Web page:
There is rather more than is immediately apparent in the recent grudging acknowledgement that the swine flu vaccine increased the risk of the serious sleeping disorder narcolepsy fourteen-fold – and that those affected (mainly children) are entitled to compensation.
As many will recall, the threatened swine flu “pandemic” of 2009 proved something of a non-event, with only 10 per cent of the predicted number of cases and a miniscule mortality rate of 0.0005 per cent.
This discrepancy between the dire warnings and what turned out to be among the mildest flu outbreaks of the past 100 years prompted an inquiry by Paul Flynn MP for the Council of Europe that criticised “the waste of huge sums of public money and the provocation of unjustified fears”, while presciently anticipating “health risks from vaccines and medicines that have not been sufficiently tested”.
Simultaneously, an investigation by the British Medical Journal noted how key scientists advising the World Health Organisation on planning for an pandemic “had done paid work for pharmaceutical companies that stood to gain from the guidance they were preparing”.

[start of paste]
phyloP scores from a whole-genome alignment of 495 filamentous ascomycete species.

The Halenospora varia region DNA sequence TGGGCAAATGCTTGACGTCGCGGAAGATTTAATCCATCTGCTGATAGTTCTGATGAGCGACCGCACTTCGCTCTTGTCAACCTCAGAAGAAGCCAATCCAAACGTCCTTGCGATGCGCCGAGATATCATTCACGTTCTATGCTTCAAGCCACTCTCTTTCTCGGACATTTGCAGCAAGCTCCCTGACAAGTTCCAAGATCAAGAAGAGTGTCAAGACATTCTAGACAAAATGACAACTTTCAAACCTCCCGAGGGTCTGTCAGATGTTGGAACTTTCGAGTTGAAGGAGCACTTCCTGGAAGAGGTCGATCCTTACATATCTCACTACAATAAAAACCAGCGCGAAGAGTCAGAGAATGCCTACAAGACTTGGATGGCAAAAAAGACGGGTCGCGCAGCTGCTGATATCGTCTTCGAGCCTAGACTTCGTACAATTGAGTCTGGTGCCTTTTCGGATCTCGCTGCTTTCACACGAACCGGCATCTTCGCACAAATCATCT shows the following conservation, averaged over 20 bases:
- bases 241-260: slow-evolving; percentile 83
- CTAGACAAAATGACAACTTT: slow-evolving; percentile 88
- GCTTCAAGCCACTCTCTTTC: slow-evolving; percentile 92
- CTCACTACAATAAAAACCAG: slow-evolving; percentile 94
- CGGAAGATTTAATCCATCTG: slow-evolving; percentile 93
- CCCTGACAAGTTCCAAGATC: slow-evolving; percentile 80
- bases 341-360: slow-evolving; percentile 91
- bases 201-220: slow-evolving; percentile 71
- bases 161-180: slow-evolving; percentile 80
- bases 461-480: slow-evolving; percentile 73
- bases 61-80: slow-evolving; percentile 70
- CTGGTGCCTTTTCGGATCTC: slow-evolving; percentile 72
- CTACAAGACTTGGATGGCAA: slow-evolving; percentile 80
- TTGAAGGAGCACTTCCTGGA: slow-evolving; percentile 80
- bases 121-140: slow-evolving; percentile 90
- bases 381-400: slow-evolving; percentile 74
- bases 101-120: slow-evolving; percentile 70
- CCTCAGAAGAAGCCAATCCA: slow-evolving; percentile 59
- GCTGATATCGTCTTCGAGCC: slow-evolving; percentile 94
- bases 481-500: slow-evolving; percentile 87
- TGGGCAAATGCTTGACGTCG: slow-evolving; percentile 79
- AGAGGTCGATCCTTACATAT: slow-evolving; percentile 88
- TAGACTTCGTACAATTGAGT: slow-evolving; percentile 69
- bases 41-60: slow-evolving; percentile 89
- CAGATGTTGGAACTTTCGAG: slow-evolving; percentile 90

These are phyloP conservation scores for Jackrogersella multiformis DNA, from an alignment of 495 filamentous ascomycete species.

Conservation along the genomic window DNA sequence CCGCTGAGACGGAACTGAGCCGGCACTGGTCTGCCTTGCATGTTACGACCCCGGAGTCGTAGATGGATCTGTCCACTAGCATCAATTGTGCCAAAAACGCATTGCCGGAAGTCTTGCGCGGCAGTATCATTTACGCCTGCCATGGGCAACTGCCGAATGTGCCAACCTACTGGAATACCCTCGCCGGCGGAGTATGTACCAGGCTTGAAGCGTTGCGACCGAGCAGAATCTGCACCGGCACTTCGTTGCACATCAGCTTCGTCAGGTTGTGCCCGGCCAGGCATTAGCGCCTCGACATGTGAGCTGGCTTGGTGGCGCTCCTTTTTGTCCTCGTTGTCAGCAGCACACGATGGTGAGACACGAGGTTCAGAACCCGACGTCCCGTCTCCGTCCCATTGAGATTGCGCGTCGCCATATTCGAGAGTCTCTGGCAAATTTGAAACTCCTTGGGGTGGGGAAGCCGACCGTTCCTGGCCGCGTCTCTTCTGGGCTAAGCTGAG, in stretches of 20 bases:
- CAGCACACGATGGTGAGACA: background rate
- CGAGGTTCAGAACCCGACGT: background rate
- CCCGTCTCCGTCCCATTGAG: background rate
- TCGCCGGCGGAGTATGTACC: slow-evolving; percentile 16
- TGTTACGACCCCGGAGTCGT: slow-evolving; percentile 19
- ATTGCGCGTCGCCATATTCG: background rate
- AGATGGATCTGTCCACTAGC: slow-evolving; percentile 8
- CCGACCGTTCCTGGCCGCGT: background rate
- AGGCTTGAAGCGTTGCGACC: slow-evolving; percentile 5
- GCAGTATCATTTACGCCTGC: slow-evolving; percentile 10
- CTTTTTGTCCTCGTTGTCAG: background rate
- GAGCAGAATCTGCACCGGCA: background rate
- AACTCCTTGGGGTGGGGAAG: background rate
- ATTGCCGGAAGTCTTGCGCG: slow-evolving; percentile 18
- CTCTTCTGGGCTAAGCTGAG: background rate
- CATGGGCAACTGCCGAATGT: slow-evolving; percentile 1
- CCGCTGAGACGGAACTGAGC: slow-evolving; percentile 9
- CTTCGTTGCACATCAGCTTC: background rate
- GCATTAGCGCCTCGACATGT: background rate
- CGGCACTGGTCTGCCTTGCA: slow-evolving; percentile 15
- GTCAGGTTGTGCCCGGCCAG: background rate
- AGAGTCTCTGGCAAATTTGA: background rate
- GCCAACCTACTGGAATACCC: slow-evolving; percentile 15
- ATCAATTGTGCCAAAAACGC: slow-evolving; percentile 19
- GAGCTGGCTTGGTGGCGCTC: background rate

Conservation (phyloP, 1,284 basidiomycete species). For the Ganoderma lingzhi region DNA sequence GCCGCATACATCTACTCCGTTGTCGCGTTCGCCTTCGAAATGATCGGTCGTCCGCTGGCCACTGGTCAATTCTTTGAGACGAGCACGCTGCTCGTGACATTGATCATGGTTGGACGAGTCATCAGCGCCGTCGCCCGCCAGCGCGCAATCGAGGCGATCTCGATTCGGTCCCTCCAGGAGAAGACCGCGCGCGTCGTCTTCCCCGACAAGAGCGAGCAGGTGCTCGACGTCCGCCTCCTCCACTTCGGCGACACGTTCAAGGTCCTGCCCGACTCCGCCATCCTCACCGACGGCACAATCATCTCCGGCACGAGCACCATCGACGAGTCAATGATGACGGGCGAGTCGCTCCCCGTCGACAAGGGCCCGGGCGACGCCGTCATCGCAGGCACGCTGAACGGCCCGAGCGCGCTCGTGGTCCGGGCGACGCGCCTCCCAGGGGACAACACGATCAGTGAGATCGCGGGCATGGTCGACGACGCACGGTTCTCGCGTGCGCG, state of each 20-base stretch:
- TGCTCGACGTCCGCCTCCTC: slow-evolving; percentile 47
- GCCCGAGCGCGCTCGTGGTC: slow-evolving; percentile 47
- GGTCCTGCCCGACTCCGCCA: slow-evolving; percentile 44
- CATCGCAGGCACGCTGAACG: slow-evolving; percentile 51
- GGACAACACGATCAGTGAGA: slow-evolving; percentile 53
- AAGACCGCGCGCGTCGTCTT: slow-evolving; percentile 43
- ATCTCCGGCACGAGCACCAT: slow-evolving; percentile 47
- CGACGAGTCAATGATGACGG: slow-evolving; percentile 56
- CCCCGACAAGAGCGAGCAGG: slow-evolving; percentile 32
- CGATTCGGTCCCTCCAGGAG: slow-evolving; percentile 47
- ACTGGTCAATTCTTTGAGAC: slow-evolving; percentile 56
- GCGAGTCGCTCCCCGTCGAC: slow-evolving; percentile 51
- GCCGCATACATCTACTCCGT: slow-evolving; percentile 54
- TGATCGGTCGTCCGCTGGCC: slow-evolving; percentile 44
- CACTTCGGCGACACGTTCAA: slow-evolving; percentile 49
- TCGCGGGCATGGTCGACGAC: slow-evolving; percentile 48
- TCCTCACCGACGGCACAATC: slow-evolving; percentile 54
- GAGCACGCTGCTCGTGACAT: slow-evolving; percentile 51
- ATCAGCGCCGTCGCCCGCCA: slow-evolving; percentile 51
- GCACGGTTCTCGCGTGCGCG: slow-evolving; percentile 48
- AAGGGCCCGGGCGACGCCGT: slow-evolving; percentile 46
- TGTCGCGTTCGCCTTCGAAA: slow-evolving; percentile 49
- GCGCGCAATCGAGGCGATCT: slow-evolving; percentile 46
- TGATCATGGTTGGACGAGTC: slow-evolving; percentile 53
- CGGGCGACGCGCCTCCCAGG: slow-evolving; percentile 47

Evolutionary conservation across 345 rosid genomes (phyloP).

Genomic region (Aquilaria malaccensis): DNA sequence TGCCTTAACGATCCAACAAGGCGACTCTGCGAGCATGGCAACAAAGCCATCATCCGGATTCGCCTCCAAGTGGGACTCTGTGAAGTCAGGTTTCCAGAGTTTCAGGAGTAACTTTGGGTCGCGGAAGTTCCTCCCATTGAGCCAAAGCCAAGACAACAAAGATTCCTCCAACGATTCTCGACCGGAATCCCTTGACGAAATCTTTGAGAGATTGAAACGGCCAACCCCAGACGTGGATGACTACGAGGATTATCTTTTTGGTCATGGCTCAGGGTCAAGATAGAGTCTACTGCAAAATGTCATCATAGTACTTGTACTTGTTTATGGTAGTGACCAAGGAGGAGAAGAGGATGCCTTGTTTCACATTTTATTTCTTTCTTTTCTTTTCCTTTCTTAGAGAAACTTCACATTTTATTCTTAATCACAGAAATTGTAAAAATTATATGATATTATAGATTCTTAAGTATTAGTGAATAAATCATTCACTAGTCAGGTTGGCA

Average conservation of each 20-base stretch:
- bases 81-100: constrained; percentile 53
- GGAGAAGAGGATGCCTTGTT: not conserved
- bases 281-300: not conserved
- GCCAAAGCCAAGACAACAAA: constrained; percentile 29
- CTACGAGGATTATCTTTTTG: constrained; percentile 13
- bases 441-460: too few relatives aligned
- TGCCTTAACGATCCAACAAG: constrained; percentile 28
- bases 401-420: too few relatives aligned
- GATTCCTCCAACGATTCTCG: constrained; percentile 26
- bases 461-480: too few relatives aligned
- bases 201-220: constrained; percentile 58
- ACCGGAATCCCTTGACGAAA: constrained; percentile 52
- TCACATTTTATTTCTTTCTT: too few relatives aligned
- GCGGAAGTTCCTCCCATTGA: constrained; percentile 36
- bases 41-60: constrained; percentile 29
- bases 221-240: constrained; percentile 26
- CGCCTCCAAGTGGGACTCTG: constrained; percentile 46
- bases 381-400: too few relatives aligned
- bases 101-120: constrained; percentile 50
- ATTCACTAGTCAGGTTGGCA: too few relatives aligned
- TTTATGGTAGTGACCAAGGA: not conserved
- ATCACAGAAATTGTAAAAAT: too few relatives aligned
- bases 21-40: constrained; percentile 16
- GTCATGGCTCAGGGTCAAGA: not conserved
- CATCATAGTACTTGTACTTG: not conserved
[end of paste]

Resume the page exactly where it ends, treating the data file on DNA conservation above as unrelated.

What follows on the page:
Put simply, over the previous decade the pharmaceutical giants had developed a swine flu vaccine at great expense, and obtained a product licence for an antiviral drug, on the basis that it reduced the duration and complications of a flu attack.
Meanwhile, the WHO was preparing draft plans – in collaboration with the European Scientific Working Group on Influenza (a drug-company-sponsored organisation) – on how best to combat a major “pandemic”. These recommended (no surprise) that the optimum strategy would be for governments to stockpile large quantities of vaccine and antiviral drugs.
In June 2009, two months after the emergence of a novel strain of the flu virus in Mexico, Dr Margaret Chan, WHO director general, declared that, following consultation with the relevant experts, “the scientific criteria for an influenza pandemic have been met” – anticipating a death toll running into many millions. The pandemic never happened, and Dr Chan has consistently refused to name the experts consulted, and the drug companies made a fortune.
Following the BMJ’s investigation, Dr Chan said that the WHO would establish “stricter rules of engagement with industry” but that commercial interests had never entered her decision-making.